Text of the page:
Photo courtesy of Arlette Laan.
The Appalachian Trail is iconic and what many people worldwide think of when thru-hiking is mentioned. Federally recognized as a National Scenic Trail by the National Trails Act in 1968 (alongside the Pacific Crest Trail) the AT, as it is frequently referred to, already had a long history. The trail Benton MacKaye envisioned in 1921 was to connect the environments and communities of the Appalachian Mountains with a footpath where people from cities could go for solace and much needed connection with nature. It is often thought that this grew from his wife’s suicide after her struggle with extreme burnout from overwork. It took over a decade, but in 1937 a complete trail existed.
It was never intended that people would walk the entire thing. Or even significant portions at once, rather as a place for the overburdened to reconnect with nature and gain respite from their stresses. However, in 1948, Earl Schaffer completed the first thru-hike as a way of coping with his experiences in World War II. Shortly thereafter—in 1952—Mildred Norman aka Peace Pilgrim became the first woman to thru-hike the AT.
Thus, the idea of completing the entire trail in a single year—thru-hiking—was born and a new level of resetting from the busyness of civilization was born. It has become an increasingly popular way to experience the trail in the decades that have followed with nearly exponential growth in the 2000’s.
With nearly 75% of the entire US population living within a day’s drive of the Appalachian Trail and several thousand people attempting a thru-hike each year, the corridor stretching between Springer Mountain, Georgia and Mount Katahdin, Maine is an incredibly busy place! The trail is maintained and managed by many trail clubs, the Appalachian Trail Conservancy and the National Park Service. Despite the frequent use, these entities (and the federal protection) have ensured MacKaye’s vision of a wilderness respite remains intact. “A period recourse into the wilds is not a retreat into secret silent sanctums to escape a wicked world, it is to take breath amid effort to forge a better world.”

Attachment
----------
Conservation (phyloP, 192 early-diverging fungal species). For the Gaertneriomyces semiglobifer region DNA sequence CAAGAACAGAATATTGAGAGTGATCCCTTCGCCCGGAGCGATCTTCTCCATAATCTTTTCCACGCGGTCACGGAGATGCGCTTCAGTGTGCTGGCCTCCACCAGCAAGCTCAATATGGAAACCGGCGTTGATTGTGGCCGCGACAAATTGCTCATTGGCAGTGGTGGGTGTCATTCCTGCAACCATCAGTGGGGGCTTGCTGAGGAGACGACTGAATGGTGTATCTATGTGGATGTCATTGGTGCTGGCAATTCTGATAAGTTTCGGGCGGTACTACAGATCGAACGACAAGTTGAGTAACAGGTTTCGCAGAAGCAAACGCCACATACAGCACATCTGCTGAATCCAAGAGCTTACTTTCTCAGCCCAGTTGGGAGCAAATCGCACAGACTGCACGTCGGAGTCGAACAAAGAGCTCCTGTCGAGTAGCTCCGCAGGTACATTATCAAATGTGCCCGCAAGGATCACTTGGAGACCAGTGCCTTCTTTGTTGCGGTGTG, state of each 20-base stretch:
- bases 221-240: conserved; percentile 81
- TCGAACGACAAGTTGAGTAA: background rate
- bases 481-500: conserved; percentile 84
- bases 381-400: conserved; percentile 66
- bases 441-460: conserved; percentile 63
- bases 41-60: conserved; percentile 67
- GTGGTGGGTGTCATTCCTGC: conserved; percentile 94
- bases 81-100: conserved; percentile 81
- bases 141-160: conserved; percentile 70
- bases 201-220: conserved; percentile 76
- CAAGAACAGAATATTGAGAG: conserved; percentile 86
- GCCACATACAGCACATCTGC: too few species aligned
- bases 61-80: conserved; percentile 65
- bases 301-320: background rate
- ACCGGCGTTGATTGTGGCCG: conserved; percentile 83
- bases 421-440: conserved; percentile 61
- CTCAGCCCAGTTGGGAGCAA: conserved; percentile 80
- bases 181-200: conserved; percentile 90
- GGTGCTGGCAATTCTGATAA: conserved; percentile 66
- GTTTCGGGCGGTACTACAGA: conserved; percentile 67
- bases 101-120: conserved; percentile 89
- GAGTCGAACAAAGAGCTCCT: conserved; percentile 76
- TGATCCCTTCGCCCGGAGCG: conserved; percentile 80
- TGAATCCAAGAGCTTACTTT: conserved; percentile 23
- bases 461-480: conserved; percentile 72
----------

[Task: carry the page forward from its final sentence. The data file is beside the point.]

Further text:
Thru-hikers—those that complete the entire trail in one season—go one of three ways. A straight northbound (NoBo) hike begins in the spring in Georgia and finishes in Maine. A straight southbound (SoBo) hike begins in early summer in Maine and finishes in Georgia. A flip-flop hike starts somewhere in the middle (usually near Harper’s Ferry, WV) in late spring, hiking to one terminus then completing the other half of the trail. The Flip-Flop provides the most flexibility with timing and ensures that hikers have a less stressful timeframe for completion.
Mount Katahdin (and the northern states of NH and Maine as a whole) have short seasons. NoBo’s will need to stay on a relatively strict schedule to reach the terminus prior to winter snows (and seasonal trail closures) that come in October and November. SoBo’s will have a similar issue with the highest portion of the trail which is located in the TN/NC border region in and near Great Smokey Mountains National Park. No matter which direction is chosen, the AT is a wet trail with lots of rain, mud, and summer thunderstorms. It can also be muggy and hot—or cold and wet at higher elevations. Adaptability is a huge component of success!
Luckily, one aspect of MacKaye’s dream was a shelter system—each constructed a day’s walk apart—along the length of the trail. Most hikers, whether out for a few days or a few months, utilize these. While the three-sided lean-to structures vary in quality and cleanliness (most are home to at least a few mice), most hikers either sleep in them or tent near-by. They are usually located in places that are protected and near a perennial water source. After a day (or two) of hiking in a relentless downpour, a dry place to sleep is a welcome site, even if you’re sharing it with 5 stinky hikers and some hungry rodents!
The character of the AT shifts subtly as you progress along it until you realize that you’ve traveled into a very different environment. Often nicknamed (perhaps lovingly, perhaps not) “The Long Green Tunnel,” the AT is not known for its views. However, because of the aforementioned rainfall quantities this tunnel is a microcosm of flora and fauna. Carrying a naturalist app can make hiking without grand viewsheds incredibly rewarding as you begin to notice the beauty and diversity in the small things.
The northernmost AT, primarily NH and ME (but also segments of PA, NJ, and NY), are incredibly rocky and often exposed—providing the most continuous views of the entire trail. Unlike the primarily forested trail of the southern portion, the north is frequently quite technical requiring hands-on light scrambling to traverse the trail. This can cause even trail-fit hikers to move much slower than in other areas. It can also leave you subject to the whims of the weather, which can change drastically within a matter of minutes.
The Appalachian Trail—continuously marked with 2”x 8” white blazed painted on trees (or in their absence, rocks)—is a rugged, narrow corridor of nature utilized by thousands of people, yet reflective of the Wild East that once existed in a nearly unbroken tract. Experiencing a few days or the entire season moving through this environment can be incredibly rewarding. Despite its nearly 2,200-mile length, it is logistically much more simple than other long trails—due in large part to its popularity. Towns are accessible frequently, and most have hostels and other hiker devoted services. There are also a lot of AT specific planning and hiking resources available. A few are:
For the fundamentals of long-distance hiking prep, check out my guide Adventure Ready, available at wordsfromthewild.net or wherever you buy books.